The SEC has taken action against Titan Global Capital Management USA LLC, a FinTech investment adviser based in New York. The charges revolve around the company’s use of misleading hypothetical performance metrics in its advertisements. Additionally, Titan has been accused of multiple compliance failures that led to distorted disclosures concerning the custody of clients’ crypto assets, improper use of “hedge clauses” in client agreements, unauthorized use of client signatures, and the absence of policies pertaining to employee crypto asset trading.
Misleading Advertisements and Hypothetical Performance
From August 2021 to October 2022, Titan, which provides intricate investment strategies to retail investors through its mobile trading app, presented misleading statements on its website regarding hypothetical performance metrics. One such example is the advertisement of “annualized” performance results reaching as high as 2,700 percent for its Titan Crypto strategy. The SEC’s order highlights that these advertisements lacked crucial information. Notably, the hypothetical performance projections assumed that the strategy’s extraordinary performance during its initial three weeks would persist for an entire year. The order emphasizes that Titan’s advertisements violated the marketing rule by failing to implement the required policies and procedures, as mandated by the Commission’s amended marketing rule from December 2020.
Conflicting Disclosures and Liability Disclaimer Language
The SEC’s order uncovers various issues with Titan’s practices. Firstly, the company provided inconsistent disclosures to clients about how it managed crypto assets in custody. Secondly, Titan inserted liability disclaimer language into client advisory agreements, creating a misleading impression that clients had relinquished non-waivable causes of action against the firm. Lastly, despite prior representations, Titan failed to establish policies and procedures governing employee personal trading in crypto assets.
Enforcement and Compliance Reminder
Osman Nawaz, Chief of Enforcement’s Complex Financial Instruments Unit, emphasizes the crucial responsibility investment advisers have in ensuring accurate disclosures to both existing and potential investors, particularly when promoting intricate strategies. The amended marketing rule allows for the use of hypothetical performance metrics, but only under the condition that advisers adhere to requirements aimed at preventing fraud. Nawaz notes that Titan’s advertisements and disclosures distorted the actual nature of its strategies, leading to misleading impressions for investors. This enforcement action serves as a clear reminder for all advisers to prioritize compliance to avoid similar pitfalls.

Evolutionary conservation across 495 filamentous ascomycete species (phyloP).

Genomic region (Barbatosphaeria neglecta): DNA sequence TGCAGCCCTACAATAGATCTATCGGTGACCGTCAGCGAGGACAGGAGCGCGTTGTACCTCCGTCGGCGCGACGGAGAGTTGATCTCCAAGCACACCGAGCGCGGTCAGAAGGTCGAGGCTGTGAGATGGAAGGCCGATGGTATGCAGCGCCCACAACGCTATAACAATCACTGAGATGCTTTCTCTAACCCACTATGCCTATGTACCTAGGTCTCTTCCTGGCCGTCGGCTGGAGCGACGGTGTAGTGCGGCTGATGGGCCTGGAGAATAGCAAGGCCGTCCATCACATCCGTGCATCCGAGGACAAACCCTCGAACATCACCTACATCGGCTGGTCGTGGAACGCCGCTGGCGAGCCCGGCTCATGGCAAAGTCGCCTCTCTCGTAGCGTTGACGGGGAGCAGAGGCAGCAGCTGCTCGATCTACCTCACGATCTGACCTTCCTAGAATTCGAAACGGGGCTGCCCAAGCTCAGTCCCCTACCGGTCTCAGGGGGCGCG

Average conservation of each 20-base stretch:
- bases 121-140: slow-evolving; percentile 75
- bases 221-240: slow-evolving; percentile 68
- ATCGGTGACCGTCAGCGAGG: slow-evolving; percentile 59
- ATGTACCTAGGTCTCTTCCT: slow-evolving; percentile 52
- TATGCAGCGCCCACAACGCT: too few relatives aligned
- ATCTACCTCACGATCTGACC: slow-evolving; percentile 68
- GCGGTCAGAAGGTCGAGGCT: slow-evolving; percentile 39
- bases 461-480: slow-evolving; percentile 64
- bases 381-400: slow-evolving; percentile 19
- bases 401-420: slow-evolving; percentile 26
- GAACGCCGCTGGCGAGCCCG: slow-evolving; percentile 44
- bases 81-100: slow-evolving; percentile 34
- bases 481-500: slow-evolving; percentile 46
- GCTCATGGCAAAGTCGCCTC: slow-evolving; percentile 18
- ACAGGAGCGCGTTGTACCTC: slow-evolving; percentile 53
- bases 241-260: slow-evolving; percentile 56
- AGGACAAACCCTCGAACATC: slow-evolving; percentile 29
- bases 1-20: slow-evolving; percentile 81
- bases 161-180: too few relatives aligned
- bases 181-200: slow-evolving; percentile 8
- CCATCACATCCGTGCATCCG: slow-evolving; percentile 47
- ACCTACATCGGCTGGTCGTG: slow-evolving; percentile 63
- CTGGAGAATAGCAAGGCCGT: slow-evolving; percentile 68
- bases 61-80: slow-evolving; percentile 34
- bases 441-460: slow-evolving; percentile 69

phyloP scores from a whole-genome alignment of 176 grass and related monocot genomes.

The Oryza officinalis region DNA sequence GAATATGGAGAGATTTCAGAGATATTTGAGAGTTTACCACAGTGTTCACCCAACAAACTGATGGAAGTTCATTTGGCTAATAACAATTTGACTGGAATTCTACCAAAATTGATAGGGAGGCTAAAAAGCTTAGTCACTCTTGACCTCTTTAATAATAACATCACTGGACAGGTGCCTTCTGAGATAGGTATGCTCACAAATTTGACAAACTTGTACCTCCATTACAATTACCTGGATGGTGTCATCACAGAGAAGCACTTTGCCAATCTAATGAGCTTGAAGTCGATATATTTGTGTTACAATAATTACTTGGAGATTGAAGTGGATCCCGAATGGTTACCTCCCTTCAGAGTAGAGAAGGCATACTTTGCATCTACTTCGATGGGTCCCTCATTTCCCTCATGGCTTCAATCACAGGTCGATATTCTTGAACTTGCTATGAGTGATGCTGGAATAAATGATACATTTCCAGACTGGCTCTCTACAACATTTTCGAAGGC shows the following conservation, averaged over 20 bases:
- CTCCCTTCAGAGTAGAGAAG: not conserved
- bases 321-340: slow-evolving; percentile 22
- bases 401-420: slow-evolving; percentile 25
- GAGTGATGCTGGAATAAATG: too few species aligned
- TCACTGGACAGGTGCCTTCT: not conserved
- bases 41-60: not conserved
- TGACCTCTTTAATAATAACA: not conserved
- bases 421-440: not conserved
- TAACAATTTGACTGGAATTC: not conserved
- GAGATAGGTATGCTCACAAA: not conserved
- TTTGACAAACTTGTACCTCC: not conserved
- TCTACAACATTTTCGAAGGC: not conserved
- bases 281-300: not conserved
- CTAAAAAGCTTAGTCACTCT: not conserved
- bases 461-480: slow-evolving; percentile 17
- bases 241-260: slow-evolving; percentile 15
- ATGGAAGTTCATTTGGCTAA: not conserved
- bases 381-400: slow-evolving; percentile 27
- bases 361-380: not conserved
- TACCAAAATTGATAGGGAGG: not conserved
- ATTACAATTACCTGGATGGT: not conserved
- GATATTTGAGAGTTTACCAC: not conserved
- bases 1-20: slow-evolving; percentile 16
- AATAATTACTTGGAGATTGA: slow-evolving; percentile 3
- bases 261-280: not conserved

Resolution and Consequences
Titan cooperated during the investigation and agreed to the SEC’s order acknowledging its violation of the Advisers Act. Without admitting or denying the SEC’s findings, Titan consented to a cease-and-desist order and a censure. Additionally, Titan will pay a sum of $192,454 in disgorgement, along with prejudgment interest. Furthermore, the company will be subjected to a civil penalty of $850,000, which will be distributed to the affected clients.
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Mark Astarita is a nationally recognized securities attorney, who represents investors, financial professionals and firms in securities litigation, arbitration and regulatory matters, including SEC and FINRA investigations and enforcement proceedings.
He is a partner in the national securities law firm Sallah Astarita & Cox, LLC, and the founder of The Securities Law Home Page - SECLaw.com, which was one of the first legal topic sites on the Internet. It went online in 1995 and is updated daily with news, commentary and securities law related links.